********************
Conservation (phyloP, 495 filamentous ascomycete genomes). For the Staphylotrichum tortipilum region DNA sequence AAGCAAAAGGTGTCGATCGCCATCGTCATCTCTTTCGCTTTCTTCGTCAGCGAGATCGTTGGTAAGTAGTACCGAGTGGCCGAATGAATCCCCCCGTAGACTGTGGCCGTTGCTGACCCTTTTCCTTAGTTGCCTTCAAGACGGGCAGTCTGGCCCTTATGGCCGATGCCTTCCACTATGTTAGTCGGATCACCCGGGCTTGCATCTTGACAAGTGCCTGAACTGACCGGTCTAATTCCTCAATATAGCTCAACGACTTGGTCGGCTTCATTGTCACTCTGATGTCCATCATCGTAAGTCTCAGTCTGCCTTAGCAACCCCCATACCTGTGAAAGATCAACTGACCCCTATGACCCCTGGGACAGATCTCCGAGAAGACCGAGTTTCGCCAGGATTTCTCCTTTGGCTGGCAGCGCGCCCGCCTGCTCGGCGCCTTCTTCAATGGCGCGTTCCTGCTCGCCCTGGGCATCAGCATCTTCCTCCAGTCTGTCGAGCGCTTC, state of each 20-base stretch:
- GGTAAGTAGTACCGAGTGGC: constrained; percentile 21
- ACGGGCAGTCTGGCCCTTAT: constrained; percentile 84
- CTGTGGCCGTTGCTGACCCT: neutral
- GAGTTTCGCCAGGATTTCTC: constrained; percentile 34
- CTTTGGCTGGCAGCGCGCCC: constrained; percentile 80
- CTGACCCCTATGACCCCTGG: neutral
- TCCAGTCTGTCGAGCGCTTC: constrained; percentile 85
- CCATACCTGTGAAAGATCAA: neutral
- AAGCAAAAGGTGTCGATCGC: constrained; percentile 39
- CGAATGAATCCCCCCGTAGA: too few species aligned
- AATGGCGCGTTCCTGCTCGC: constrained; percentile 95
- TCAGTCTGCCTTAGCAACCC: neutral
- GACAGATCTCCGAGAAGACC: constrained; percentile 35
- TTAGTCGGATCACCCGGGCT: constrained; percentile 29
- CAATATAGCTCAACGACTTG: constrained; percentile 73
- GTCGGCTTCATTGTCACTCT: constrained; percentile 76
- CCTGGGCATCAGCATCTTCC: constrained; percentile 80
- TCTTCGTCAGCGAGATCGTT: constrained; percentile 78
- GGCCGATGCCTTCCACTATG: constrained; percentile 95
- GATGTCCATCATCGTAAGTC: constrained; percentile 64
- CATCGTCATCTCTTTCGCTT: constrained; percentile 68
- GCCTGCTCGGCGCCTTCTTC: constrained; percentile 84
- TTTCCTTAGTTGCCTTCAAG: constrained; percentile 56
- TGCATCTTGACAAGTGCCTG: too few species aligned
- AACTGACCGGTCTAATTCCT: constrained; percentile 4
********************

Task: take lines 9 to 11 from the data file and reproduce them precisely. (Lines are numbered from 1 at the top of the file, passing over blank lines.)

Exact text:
- CCATACCTGTGAAAGATCAA: neutral
- AAGCAAAAGGTGTCGATCGC: constrained; percentile 39
- CGAATGAATCCCCCCGTAGA: too few species aligned